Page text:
[VIDEO REVIEWS] Top Tapes Include Jackie Chan WesternThe top five video rentals from Feb. 5 to 11 were "Hollow Man," "Shanghai Noon," "Gone in 60 Seconds," "Art of War" and "Big Mamma's House," according to Cinetown. For a complete list of the top rentals, visit the video rental franchise's Web site at www.cinetown.co.kr (Korean only).
Here are reviews of "Hollow Man," "Shanghai Noon," and "The Art of War."
HOLLOW MAN (2000)
Directed by Paul Verhoeven. Starring Kevin Bacon, Elisabeth Shue, Kim Dickens, Joey Slotnick and Mary Randle.
If you were granted super powers, would you use them for good or evil? Sebastian Caine (Bacon) heads a team of scientists working on a top secret government project. After they succeed in making a primate invisible to the naked eye, Sebastian has himself injected with the invisibility serum without waiting for government approval.
"Hollow Man" relies on digital effects, and they are amazing. Sebastian disappears in layers, his skin disappearing to reveal his muscles, which then reveal his skeleton. However, the "reversion" formula is ineffective on human subjects.
His colleagues threaten to inform the Pentagon about the secret testing. Sebastian, who's already a little corrupt, goes berserk. Life at the remote laboratory becomes terrifying as he takes advantage of his ability to remain unseen.
The movie was rated R for violence and gore.
SHANGHAI NOON (2000)
Directed by Tom Dey. Starring Jackie Chan, Lucy Liu, Owen Wilson and Xander Berkeley.
Chan has dazzled moviegoers with death-defying stunts and side-splitting comedy in his special brand of martial arts movies. Now he tackles the Western genre in a spoof of the Western frontier.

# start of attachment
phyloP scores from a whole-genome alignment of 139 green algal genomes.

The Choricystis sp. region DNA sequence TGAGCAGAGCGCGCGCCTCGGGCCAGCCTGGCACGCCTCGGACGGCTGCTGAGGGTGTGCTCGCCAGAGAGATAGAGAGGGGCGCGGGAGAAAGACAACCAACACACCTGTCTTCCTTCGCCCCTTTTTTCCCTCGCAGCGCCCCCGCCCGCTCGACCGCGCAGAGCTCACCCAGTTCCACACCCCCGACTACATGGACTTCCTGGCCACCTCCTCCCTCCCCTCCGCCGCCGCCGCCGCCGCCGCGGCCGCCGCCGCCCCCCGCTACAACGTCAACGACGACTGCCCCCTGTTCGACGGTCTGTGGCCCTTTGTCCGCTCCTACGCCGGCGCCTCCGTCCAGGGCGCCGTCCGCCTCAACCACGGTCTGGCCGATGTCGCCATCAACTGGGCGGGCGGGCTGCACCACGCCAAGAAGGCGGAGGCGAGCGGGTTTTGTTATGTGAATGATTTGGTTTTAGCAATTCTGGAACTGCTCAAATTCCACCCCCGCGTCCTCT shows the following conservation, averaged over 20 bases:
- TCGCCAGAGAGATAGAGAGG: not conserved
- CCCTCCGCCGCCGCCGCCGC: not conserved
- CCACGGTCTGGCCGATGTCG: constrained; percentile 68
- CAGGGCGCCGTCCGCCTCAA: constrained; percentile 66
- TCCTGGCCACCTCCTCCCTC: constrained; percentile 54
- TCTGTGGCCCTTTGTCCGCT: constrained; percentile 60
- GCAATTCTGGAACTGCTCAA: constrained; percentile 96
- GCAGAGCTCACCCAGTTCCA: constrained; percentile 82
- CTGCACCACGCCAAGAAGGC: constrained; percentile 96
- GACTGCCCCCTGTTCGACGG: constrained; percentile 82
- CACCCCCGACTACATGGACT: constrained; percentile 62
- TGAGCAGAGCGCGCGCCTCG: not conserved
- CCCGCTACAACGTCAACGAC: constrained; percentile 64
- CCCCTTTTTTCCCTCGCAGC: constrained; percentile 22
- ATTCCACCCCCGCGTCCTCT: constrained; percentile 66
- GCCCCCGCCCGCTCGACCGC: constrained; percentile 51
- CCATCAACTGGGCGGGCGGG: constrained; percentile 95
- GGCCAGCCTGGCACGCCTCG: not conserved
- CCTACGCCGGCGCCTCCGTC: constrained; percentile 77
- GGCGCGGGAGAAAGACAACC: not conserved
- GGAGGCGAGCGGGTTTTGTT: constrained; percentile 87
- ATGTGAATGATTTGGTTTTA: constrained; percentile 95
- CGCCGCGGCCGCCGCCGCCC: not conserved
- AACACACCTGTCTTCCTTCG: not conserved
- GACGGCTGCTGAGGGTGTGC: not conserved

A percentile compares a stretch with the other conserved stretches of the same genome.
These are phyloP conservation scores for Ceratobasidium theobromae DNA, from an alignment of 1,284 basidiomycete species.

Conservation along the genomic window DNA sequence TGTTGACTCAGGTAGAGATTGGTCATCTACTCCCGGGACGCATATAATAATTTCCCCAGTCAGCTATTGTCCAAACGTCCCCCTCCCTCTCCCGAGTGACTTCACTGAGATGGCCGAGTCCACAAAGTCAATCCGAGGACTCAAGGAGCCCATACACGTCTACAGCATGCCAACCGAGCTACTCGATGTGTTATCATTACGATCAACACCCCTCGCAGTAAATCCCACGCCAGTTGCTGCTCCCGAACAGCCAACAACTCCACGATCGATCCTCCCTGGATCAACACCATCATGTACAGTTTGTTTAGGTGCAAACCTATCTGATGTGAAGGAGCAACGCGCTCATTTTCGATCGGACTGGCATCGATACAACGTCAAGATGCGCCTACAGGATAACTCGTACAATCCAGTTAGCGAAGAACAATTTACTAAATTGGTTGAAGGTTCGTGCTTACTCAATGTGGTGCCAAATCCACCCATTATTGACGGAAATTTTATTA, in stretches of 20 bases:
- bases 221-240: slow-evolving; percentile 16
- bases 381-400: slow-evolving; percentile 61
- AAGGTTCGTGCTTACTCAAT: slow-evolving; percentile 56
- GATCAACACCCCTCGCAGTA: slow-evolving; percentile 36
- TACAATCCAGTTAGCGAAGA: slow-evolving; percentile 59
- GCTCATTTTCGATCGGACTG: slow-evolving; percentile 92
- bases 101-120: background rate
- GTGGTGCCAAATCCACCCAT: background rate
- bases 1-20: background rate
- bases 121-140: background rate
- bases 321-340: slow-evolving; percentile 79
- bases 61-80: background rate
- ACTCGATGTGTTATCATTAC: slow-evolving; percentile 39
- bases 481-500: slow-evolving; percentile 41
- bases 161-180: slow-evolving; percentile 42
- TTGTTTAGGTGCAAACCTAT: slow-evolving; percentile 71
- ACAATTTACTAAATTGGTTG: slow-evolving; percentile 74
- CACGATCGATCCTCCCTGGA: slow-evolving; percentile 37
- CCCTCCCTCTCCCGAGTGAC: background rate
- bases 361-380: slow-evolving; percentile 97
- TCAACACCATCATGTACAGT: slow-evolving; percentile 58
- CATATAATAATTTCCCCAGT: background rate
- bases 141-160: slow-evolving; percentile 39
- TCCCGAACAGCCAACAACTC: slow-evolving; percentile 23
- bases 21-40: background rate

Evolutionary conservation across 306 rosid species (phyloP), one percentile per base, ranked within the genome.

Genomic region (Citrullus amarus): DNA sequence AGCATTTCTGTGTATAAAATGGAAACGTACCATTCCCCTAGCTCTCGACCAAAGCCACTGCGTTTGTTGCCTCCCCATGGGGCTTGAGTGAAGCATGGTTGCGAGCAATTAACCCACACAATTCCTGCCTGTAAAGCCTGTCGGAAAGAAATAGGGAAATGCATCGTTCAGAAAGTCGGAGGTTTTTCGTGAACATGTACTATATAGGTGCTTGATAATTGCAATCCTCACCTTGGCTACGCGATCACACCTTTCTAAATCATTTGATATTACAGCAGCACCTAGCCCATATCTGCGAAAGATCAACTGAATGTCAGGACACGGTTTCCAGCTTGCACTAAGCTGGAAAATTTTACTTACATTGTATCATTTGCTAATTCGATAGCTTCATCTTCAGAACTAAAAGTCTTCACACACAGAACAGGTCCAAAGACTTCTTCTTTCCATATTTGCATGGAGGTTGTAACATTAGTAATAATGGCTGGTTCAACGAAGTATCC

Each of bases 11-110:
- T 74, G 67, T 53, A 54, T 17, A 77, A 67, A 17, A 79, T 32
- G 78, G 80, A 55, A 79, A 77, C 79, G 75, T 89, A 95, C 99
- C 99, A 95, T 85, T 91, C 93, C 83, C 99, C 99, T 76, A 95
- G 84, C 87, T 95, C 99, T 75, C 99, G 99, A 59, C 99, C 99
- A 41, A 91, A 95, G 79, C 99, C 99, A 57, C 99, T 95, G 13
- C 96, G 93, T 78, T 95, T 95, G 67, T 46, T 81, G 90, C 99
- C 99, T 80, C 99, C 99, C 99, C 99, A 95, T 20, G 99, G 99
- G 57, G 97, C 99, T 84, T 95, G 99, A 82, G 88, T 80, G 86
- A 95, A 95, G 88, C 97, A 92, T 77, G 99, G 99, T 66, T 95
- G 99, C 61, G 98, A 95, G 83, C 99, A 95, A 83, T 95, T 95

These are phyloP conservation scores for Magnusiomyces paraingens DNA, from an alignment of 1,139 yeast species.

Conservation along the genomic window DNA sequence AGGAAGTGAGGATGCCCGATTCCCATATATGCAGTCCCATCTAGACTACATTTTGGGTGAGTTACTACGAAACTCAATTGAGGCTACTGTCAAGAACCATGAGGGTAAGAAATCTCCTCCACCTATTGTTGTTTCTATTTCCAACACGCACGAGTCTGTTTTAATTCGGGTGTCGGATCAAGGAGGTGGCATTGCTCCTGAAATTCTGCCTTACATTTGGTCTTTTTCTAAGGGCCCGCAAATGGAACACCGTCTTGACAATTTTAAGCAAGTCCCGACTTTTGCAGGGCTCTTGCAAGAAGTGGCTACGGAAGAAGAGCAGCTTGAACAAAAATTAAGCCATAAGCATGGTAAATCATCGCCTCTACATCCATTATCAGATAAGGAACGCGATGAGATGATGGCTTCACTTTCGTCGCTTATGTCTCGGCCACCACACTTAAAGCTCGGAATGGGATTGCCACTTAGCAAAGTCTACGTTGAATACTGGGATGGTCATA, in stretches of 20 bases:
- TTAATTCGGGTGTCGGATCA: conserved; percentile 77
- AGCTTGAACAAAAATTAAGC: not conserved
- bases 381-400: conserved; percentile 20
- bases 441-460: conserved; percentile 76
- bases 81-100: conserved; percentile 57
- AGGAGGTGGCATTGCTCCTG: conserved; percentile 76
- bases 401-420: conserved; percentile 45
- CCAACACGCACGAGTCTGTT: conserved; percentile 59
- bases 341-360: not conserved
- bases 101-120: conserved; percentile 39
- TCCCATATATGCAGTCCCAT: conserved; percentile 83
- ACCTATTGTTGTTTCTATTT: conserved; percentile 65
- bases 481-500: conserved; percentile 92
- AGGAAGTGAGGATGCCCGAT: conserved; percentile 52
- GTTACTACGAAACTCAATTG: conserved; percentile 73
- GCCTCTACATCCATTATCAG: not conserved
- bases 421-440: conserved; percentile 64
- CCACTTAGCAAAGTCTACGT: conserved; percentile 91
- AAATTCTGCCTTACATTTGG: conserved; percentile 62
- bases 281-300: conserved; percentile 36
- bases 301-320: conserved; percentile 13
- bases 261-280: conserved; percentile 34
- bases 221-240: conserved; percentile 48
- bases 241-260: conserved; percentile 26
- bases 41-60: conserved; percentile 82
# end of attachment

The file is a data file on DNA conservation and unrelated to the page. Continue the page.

Chan plays Chon Wang － pronounced like John Wayne － a Chinese Imperial guard with a crush on Princess Pei Pei (Liu). When Princess Pei Pei is kidnapped and held for ransom in a forced labor camp in 1881 America, Chon talks his way into being included in the rescue party. The would-be heroes go to Nevada with a chest full of gold as the ransom. Alas, the train they take is held up by bandits led by Roy O'Bannon (Wilson).
The hold-up goes awry. Through a series of misfortunes, Roy and Chan find themselves paired up, fighting Indians and gun-slinging cowboys on their quest to rescue the princess.
Each must prepare for a final battle. Chon has to fight the traitor and master mind behind the kidnapping, Lo Fong (Roger Yuan). Roy, a terrible shot, must face a gunfight with sharpshooting Van Cleef (Berkeley).
THE ART OF WAR (2000)
Directed by Christian Duguay. Starring Wesley Snipes, Anne Archer, Maury Chaykin, Marie Matiko and Michael Biehn.
The United Nations employs a covert team that maintains world peace, James Bond style. During his latest mission, operative Shaw (Snipes) is framed for the murder of a Chinese ambassador.
Caught in a web of intrigue involving a trade agreement between China and the West, Shaw is forced underground. On the run from the FBI, Chinese Triad gangsters and a mole within the United Nations, Shaw has to stay alive, uncover the real assassin and keep the trade deal from collapsing. Along the way, he is helped by Julia (Matiko), a Chinese translator and a witness. They discover that the conspiracy runs deep at both ends.
"The Art of War" is filled with cliches and was a blockbuster bust last summer. The title comes from an ancient Chinese text that outlines strategies for winning wars.
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